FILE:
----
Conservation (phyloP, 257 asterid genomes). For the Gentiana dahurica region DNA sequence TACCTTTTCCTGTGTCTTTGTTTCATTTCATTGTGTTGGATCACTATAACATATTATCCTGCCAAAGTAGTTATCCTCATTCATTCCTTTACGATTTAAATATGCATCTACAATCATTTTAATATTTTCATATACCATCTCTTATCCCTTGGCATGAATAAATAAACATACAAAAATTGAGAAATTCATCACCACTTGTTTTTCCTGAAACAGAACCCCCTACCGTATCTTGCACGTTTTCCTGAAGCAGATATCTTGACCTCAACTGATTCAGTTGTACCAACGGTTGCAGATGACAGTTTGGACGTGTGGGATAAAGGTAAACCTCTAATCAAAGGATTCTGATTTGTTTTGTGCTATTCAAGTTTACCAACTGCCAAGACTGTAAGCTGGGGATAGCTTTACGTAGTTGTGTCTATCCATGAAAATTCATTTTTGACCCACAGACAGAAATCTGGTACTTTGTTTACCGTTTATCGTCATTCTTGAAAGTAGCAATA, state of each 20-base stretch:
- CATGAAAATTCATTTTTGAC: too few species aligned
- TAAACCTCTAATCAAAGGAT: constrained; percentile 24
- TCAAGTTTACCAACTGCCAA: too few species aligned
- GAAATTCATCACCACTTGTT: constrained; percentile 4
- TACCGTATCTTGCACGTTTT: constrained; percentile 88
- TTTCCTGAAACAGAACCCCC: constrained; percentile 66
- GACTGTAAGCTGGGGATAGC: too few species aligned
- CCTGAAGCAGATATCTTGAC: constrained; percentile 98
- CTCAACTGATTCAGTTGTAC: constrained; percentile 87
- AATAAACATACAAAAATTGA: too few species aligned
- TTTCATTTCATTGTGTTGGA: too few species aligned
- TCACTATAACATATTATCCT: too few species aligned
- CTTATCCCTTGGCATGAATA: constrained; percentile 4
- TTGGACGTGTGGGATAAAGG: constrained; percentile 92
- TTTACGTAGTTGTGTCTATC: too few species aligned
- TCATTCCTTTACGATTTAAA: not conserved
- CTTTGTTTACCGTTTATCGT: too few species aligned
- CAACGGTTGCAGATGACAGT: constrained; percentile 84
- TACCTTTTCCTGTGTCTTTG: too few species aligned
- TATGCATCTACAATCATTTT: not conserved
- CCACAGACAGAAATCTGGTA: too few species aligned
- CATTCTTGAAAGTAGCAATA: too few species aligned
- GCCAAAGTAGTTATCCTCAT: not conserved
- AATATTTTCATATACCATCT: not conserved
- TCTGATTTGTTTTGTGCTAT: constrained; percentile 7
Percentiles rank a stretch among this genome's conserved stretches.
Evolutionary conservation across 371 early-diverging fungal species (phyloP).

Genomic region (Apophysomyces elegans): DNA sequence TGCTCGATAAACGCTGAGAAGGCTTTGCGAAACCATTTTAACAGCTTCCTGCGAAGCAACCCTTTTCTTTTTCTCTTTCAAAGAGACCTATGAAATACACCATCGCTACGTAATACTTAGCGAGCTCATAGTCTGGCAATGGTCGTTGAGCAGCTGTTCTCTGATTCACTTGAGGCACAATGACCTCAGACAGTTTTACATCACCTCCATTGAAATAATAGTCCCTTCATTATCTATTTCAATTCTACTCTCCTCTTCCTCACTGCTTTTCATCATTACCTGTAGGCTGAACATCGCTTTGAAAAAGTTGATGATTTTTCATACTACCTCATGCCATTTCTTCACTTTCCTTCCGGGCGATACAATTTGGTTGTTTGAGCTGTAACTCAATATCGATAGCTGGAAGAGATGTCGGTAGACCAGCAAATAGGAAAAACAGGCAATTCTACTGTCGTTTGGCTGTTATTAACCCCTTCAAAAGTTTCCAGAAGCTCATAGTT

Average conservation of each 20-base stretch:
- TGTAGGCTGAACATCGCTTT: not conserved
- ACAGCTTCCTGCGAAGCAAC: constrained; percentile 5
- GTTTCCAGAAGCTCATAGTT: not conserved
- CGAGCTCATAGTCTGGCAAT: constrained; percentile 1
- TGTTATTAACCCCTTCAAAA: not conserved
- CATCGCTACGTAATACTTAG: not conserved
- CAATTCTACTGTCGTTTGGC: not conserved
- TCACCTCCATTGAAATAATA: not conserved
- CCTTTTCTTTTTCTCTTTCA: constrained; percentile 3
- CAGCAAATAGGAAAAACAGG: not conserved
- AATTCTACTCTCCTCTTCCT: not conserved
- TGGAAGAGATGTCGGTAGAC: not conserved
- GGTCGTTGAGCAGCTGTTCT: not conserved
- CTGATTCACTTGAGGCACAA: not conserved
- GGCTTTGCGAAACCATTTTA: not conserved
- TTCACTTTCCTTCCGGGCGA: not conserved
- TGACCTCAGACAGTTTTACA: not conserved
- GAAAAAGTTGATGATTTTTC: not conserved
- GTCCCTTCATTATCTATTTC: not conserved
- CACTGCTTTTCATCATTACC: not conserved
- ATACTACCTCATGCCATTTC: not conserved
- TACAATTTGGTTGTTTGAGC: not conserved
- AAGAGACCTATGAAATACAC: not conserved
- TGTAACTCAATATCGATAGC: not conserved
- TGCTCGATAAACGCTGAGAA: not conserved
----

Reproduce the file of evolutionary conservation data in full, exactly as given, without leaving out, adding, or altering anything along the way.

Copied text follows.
Conservation (phyloP, 257 asterid genomes). For the Gentiana dahurica region DNA sequence TACCTTTTCCTGTGTCTTTGTTTCATTTCATTGTGTTGGATCACTATAACATATTATCCTGCCAAAGTAGTTATCCTCATTCATTCCTTTACGATTTAAATATGCATCTACAATCATTTTAATATTTTCATATACCATCTCTTATCCCTTGGCATGAATAAATAAACATACAAAAATTGAGAAATTCATCACCACTTGTTTTTCCTGAAACAGAACCCCCTACCGTATCTTGCACGTTTTCCTGAAGCAGATATCTTGACCTCAACTGATTCAGTTGTACCAACGGTTGCAGATGACAGTTTGGACGTGTGGGATAAAGGTAAACCTCTAATCAAAGGATTCTGATTTGTTTTGTGCTATTCAAGTTTACCAACTGCCAAGACTGTAAGCTGGGGATAGCTTTACGTAGTTGTGTCTATCCATGAAAATTCATTTTTGACCCACAGACAGAAATCTGGTACTTTGTTTACCGTTTATCGTCATTCTTGAAAGTAGCAATA, state of each 20-base stretch:
- CATGAAAATTCATTTTTGAC: too few species aligned
- TAAACCTCTAATCAAAGGAT: constrained; percentile 24
- TCAAGTTTACCAACTGCCAA: too few species aligned
- GAAATTCATCACCACTTGTT: constrained; percentile 4
- TACCGTATCTTGCACGTTTT: constrained; percentile 88
- TTTCCTGAAACAGAACCCCC: constrained; percentile 66
- GACTGTAAGCTGGGGATAGC: too few species aligned
- CCTGAAGCAGATATCTTGAC: constrained; percentile 98
- CTCAACTGATTCAGTTGTAC: constrained; percentile 87
- AATAAACATACAAAAATTGA: too few species aligned
- TTTCATTTCATTGTGTTGGA: too few species aligned
- TCACTATAACATATTATCCT: too few species aligned
- CTTATCCCTTGGCATGAATA: constrained; percentile 4
- TTGGACGTGTGGGATAAAGG: constrained; percentile 92
- TTTACGTAGTTGTGTCTATC: too few species aligned
- TCATTCCTTTACGATTTAAA: not conserved
- CTTTGTTTACCGTTTATCGT: too few species aligned
- CAACGGTTGCAGATGACAGT: constrained; percentile 84
- TACCTTTTCCTGTGTCTTTG: too few species aligned
- TATGCATCTACAATCATTTT: not conserved
- CCACAGACAGAAATCTGGTA: too few species aligned
- CATTCTTGAAAGTAGCAATA: too few species aligned
- GCCAAAGTAGTTATCCTCAT: not conserved
- AATATTTTCATATACCATCT: not conserved
- TCTGATTTGTTTTGTGCTAT: constrained; percentile 7
Percentiles rank a stretch among this genome's conserved stretches.
Evolutionary conservation across 371 early-diverging fungal species (phyloP).

Genomic region (Apophysomyces elegans): DNA sequence TGCTCGATAAACGCTGAGAAGGCTTTGCGAAACCATTTTAACAGCTTCCTGCGAAGCAACCCTTTTCTTTTTCTCTTTCAAAGAGACCTATGAAATACACCATCGCTACGTAATACTTAGCGAGCTCATAGTCTGGCAATGGTCGTTGAGCAGCTGTTCTCTGATTCACTTGAGGCACAATGACCTCAGACAGTTTTACATCACCTCCATTGAAATAATAGTCCCTTCATTATCTATTTCAATTCTACTCTCCTCTTCCTCACTGCTTTTCATCATTACCTGTAGGCTGAACATCGCTTTGAAAAAGTTGATGATTTTTCATACTACCTCATGCCATTTCTTCACTTTCCTTCCGGGCGATACAATTTGGTTGTTTGAGCTGTAACTCAATATCGATAGCTGGAAGAGATGTCGGTAGACCAGCAAATAGGAAAAACAGGCAATTCTACTGTCGTTTGGCTGTTATTAACCCCTTCAAAAGTTTCCAGAAGCTCATAGTT

Average conservation of each 20-base stretch:
- TGTAGGCTGAACATCGCTTT: not conserved
- ACAGCTTCCTGCGAAGCAAC: constrained; percentile 5
- GTTTCCAGAAGCTCATAGTT: not conserved
- CGAGCTCATAGTCTGGCAAT: constrained; percentile 1
- TGTTATTAACCCCTTCAAAA: not conserved
- CATCGCTACGTAATACTTAG: not conserved
- CAATTCTACTGTCGTTTGGC: not conserved
- TCACCTCCATTGAAATAATA: not conserved
- CCTTTTCTTTTTCTCTTTCA: constrained; percentile 3
- CAGCAAATAGGAAAAACAGG: not conserved
- AATTCTACTCTCCTCTTCCT: not conserved
- TGGAAGAGATGTCGGTAGAC: not conserved
- GGTCGTTGAGCAGCTGTTCT: not conserved
- CTGATTCACTTGAGGCACAA: not conserved
- GGCTTTGCGAAACCATTTTA: not conserved
- TTCACTTTCCTTCCGGGCGA: not conserved
- TGACCTCAGACAGTTTTACA: not conserved
- GAAAAAGTTGATGATTTTTC: not conserved
- GTCCCTTCATTATCTATTTC: not conserved
- CACTGCTTTTCATCATTACC: not conserved
- ATACTACCTCATGCCATTTC: not conserved
- TACAATTTGGTTGTTTGAGC: not conserved
- AAGAGACCTATGAAATACAC: not conserved
- TGTAACTCAATATCGATAGC: not conserved
- TGCTCGATAAACGCTGAGAA: not conserved